MR. MORRISON: Oh. (Laughter.) Please sit down, yes. (Laughter.) Thank you, Mr. Secretary. Anyway, as you know, he has served in war and peace. He was a senator for 28 years; 59 million Americans voted for him for president, including 54 percent of the voters of Hawaii. (Laughter and applause.) But as a former senate staff person, I thought the way to really check him out was to see how his confirmation hearing went. Now, the issues were controversial but the nominee was not controversial, and what his former colleagues said about him, Republicans and Democrats, I think give the essence of the man: extremely well prepared, born in a Foreign Service family, served all 28 years on the Senate Foreign Relations Committee, four years as the chairman of that committee. He knows the languages – several foreign languages, countries, leaders, and issues. He is a man of incredible moral and intellectual integrity. He brings conviction and compassion to his job and great energy. He has been, I think, on his seventh trip to Asia, coming back and so we want to welcome him back to the United States. We want to welcome him to our most Asia Pacific state, and we want to welcome him to the East-West Center, an institution that’s building community with this vast region which is so systemically important to the future of the United States.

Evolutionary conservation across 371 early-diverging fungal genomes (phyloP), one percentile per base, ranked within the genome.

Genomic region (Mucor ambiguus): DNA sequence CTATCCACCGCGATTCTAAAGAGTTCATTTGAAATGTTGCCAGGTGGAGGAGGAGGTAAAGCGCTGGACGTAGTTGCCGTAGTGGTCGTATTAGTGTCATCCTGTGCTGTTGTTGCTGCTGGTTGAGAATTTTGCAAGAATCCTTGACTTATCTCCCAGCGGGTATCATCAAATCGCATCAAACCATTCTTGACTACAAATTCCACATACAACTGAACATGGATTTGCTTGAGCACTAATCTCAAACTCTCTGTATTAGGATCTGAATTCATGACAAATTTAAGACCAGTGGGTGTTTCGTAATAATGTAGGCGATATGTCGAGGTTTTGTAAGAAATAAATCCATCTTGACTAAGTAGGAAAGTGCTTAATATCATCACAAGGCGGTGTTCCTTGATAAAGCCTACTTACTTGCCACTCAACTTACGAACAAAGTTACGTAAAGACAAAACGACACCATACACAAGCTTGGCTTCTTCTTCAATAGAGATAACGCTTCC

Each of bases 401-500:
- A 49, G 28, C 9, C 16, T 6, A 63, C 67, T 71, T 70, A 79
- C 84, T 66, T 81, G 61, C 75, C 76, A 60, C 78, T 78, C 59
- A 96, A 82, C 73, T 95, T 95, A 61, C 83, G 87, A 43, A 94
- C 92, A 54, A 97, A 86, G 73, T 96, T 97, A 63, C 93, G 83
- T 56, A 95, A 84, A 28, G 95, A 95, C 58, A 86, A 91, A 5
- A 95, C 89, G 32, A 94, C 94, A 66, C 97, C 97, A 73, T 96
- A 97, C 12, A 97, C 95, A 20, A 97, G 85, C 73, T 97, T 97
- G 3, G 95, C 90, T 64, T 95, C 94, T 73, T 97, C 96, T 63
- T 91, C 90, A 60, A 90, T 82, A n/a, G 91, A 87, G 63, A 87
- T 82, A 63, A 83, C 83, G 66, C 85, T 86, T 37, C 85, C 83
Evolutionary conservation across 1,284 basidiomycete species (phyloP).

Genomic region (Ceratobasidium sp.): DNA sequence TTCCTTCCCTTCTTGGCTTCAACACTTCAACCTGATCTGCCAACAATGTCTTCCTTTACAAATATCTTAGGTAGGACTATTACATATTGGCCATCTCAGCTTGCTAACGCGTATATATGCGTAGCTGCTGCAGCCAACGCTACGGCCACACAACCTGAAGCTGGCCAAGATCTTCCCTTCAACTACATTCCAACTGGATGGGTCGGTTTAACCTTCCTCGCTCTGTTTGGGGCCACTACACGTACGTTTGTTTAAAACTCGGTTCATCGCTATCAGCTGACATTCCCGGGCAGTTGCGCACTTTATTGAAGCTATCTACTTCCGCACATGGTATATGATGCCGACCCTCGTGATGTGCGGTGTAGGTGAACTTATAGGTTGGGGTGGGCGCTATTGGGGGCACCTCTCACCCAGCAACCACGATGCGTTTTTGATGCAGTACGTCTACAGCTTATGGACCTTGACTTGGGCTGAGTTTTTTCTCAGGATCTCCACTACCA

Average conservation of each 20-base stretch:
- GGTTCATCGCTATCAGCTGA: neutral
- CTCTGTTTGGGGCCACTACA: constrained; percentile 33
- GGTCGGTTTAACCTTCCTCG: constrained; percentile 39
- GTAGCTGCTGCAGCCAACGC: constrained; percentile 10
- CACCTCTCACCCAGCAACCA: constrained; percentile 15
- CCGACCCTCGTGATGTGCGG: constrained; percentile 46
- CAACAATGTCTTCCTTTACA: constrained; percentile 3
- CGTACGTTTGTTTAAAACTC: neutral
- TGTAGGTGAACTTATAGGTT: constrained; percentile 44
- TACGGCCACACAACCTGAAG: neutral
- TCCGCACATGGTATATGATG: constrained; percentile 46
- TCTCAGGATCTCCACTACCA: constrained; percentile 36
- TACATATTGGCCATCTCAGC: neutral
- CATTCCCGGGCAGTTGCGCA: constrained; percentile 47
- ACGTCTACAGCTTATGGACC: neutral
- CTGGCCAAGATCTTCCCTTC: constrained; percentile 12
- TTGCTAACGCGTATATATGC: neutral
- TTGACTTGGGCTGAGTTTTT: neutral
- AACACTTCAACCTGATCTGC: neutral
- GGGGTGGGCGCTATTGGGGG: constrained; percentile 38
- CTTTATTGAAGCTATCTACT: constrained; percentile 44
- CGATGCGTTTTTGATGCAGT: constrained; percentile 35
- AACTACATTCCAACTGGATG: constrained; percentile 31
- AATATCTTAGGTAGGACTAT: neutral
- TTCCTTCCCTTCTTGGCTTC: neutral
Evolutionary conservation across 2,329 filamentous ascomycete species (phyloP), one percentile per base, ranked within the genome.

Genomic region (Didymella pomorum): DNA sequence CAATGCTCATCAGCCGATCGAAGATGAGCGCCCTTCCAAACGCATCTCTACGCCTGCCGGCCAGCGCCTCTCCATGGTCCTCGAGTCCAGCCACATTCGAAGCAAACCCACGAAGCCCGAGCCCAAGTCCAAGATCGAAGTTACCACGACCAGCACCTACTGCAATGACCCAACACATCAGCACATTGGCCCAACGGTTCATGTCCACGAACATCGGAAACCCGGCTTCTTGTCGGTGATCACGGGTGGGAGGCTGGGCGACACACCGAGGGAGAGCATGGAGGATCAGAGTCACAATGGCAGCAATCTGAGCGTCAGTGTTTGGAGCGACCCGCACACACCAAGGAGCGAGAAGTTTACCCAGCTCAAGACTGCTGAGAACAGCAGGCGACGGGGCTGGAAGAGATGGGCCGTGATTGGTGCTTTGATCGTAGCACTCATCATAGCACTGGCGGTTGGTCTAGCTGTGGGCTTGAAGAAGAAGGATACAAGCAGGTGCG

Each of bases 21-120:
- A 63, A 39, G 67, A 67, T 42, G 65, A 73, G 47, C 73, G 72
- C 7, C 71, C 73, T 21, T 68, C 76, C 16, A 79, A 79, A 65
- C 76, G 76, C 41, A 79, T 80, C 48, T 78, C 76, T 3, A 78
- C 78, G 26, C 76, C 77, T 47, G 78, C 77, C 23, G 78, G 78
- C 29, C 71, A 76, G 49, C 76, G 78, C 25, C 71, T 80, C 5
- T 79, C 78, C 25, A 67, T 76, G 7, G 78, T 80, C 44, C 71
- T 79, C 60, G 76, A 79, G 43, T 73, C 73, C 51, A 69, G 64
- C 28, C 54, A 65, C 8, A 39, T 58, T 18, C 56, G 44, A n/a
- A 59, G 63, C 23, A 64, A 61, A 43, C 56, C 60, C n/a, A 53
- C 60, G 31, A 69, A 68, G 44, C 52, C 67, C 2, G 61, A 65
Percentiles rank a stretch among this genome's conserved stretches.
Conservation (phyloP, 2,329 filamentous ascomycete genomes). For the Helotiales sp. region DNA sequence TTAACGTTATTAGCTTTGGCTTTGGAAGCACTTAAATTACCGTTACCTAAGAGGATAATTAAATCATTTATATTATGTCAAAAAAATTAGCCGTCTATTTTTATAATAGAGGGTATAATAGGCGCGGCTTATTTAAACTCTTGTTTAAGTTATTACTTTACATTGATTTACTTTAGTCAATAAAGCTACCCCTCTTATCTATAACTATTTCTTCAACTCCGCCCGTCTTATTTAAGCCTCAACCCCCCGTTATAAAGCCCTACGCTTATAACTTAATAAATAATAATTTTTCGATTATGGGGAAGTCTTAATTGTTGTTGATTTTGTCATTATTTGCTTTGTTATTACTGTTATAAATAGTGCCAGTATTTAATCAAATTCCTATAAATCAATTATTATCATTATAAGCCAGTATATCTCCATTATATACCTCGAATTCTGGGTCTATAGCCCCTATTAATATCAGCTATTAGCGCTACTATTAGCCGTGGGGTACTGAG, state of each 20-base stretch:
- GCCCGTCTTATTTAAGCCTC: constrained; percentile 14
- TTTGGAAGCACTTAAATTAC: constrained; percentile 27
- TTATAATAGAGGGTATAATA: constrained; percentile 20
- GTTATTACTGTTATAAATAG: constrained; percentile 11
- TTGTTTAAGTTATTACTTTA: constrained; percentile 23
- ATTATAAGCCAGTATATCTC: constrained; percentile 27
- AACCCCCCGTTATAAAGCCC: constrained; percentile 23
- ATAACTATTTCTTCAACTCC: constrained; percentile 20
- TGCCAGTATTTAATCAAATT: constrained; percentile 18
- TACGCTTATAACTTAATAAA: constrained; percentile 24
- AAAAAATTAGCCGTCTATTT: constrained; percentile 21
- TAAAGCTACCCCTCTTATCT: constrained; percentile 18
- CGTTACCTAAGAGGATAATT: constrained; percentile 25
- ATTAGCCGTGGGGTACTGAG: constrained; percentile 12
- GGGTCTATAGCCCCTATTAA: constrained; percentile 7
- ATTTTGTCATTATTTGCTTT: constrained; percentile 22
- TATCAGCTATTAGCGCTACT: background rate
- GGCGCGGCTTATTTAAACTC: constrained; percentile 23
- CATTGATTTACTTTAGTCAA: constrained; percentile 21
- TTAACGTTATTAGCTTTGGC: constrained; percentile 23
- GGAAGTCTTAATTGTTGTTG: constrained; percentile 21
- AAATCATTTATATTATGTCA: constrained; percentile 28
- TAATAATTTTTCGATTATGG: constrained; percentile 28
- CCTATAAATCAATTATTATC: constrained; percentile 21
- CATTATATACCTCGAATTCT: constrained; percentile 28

Mr. Secretary of State. (Applause.)

SECRETARY KERRY: Thank you. Well, good afternoon, everybody. Aloha. It’s wonderful to be here in Hawaii, and man, I can’t tell you how I wish I was as relaxed as some of you in your beautiful shirts. (Laughter.) Here I am in my – whatever you call it – uniform. Uniform, some would say. But it is such a pleasure to be here. Mr. Mayor, it’s great to be here with you. And Mazie, thank you. It’s wonderful to see you, Senator. I’m very happy to see you. Thanks for being here. And governors, thank you for being here very much.

Ladies and gentlemen, distinguished guests all, it’s a great, great pleasure for me to be able to be here. And President Morrison, thank you very much for that generous introduction. I appreciate it very much.